We in the media tend to lionize those students with superior athletic skills and ignore those whose interests and skills lie elsewhere. It's an unfortunate trend that does little to publicize the value of fitness. Reevaluation of our perspective on sports and fitness is in order, and your article will help us in the task.
It was a pleasure to read Walter Edmonds' reminiscence of his early experiences as a fly fisherman (A Birthday to Remember, Jan. 31). Several years ago, a group of us purchased Northlands, the Edmonds' estate near Boonville, N.Y. The pond on which Walter practiced his casts is still there, and the farmhouse—all 16 rooms—is in nearly the same condition it was when he was a boy.
After the purchase I negotiated with Walter's wife, Katharine, to buy the furniture and decorations that remained in the house. Above the fireplace in what we call the library, a stuffed trout mounted under glass caught my eye and I expressed a desire to purchase it. She would not sell it to me, but was kind enough to donate it. It hangs there still. Quite possibly, this is the same 8�-pound trout that Walter's father caught at Murray Bay so long ago.
?Edmonds says the mounted fish is, indeed, his father's big trout.—ED.
PITT'S DR. Z
In the Jan. 17 FACES IN THE CROWD, you noted that Paul Zehfuss, a 74-year-old eye surgeon, had shot two holes-in-one in one round of golf.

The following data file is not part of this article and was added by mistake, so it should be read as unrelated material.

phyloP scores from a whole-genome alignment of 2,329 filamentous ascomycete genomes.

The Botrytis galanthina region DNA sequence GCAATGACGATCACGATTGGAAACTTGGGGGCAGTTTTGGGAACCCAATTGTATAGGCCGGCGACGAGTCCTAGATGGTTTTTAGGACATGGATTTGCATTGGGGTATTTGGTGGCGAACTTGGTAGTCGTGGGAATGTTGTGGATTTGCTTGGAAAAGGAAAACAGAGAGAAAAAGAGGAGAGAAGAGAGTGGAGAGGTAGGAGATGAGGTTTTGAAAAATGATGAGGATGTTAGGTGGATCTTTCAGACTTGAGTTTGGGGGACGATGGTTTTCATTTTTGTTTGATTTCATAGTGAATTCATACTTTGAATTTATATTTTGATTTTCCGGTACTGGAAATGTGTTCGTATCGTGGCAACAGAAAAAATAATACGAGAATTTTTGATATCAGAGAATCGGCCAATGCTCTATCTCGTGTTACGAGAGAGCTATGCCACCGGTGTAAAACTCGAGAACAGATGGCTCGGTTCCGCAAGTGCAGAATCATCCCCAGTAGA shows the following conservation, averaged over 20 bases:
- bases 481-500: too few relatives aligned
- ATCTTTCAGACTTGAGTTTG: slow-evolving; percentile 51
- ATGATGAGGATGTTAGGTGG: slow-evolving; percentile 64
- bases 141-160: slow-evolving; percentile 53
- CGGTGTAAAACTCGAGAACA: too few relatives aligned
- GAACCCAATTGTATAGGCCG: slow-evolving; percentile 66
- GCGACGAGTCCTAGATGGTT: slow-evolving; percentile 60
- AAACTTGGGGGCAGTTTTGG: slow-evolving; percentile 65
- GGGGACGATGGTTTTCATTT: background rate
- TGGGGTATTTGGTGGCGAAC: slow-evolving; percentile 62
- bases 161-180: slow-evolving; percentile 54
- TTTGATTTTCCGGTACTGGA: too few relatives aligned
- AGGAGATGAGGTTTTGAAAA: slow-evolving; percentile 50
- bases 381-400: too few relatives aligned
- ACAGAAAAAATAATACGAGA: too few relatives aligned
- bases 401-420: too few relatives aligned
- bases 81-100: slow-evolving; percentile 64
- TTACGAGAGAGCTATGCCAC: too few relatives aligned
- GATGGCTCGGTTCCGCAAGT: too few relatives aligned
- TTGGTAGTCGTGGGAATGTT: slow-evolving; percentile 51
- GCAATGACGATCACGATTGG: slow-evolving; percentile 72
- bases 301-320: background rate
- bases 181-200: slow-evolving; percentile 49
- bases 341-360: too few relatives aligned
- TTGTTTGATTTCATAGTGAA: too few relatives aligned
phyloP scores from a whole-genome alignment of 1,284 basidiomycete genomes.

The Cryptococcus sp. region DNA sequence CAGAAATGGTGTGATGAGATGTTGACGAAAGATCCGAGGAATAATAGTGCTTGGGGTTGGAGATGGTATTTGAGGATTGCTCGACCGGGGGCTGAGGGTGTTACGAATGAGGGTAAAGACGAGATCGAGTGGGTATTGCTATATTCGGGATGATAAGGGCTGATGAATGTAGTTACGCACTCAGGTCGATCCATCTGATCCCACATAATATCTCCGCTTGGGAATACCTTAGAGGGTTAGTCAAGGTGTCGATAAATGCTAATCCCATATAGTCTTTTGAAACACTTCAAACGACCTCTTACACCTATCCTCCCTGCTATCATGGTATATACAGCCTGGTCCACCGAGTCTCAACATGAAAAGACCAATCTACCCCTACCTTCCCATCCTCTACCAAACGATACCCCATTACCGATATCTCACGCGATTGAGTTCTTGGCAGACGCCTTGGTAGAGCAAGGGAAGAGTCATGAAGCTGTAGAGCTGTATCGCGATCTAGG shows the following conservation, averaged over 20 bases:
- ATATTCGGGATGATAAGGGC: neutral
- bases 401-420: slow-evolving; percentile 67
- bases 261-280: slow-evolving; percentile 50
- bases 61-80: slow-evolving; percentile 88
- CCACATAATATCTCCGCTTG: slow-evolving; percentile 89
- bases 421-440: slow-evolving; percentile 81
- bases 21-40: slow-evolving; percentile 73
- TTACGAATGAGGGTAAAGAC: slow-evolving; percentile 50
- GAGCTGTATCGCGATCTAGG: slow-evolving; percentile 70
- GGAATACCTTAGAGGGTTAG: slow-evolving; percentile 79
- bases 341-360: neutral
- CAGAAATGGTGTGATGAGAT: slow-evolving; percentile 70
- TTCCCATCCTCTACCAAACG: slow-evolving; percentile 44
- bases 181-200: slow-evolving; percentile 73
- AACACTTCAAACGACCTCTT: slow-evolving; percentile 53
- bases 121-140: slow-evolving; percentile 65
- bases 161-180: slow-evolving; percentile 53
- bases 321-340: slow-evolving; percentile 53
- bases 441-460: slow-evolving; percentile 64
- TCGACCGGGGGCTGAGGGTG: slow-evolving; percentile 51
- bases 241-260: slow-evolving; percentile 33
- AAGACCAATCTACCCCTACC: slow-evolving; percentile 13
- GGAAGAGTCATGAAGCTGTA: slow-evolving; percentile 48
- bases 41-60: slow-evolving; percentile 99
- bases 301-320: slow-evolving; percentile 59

Your readers might also be interested to learn that Dr. Zehfuss was a member of the 1927-28, '28-29 and '29-30 basketball squads at the University of Pittsburgh. The first and last of those teams were winners of the mythical national championship.
While earning his Pitt medical degree, Zehfuss was a freshman basketball coach; later he was an assistant coach, and a physician with the student health office. His exemplary professional and World War II military service brought him the Pitt Varsity Letter Club's Letterman of Distinction Award in 1965.
In addition to being an "ace" golfer, he also well represents what intercollegiate athletics can and should be about.
ROBERT C. ROSBOROUGH
Pitt Varsity Letter Club
ANOTHER MARIS FEAT
An item in FACES IN THE CROWD (Jan. 24) says that Brent Fullwood set a national high school record when he returned three kickoffs for touchdowns in one game. An old high school yearbook of mine says that Roger Maris, who's better known for his baseball accomplishments, returned four kickoffs for touchdowns in a 1951 game as Shanley of Fargo, N. Dak. defeated Devils Lake 33—27. Who's right?
C. MICHAEL REIMRINGER
West Henrietta, N.Y.
? Maris' returns for TDs were never submitted to the National Federation of State High School Associations, the arbiter—and SI's source—of such records. However, Maris' football coach at Shanley, Sidney Cichy, who, incidentally, has twice appeared in FACES IN THE CROWD (Nov. 17, 1975 and Dec. 5, 1977), assures us that Maris did run back four kick-offs—all for more than 80 yards.—ED.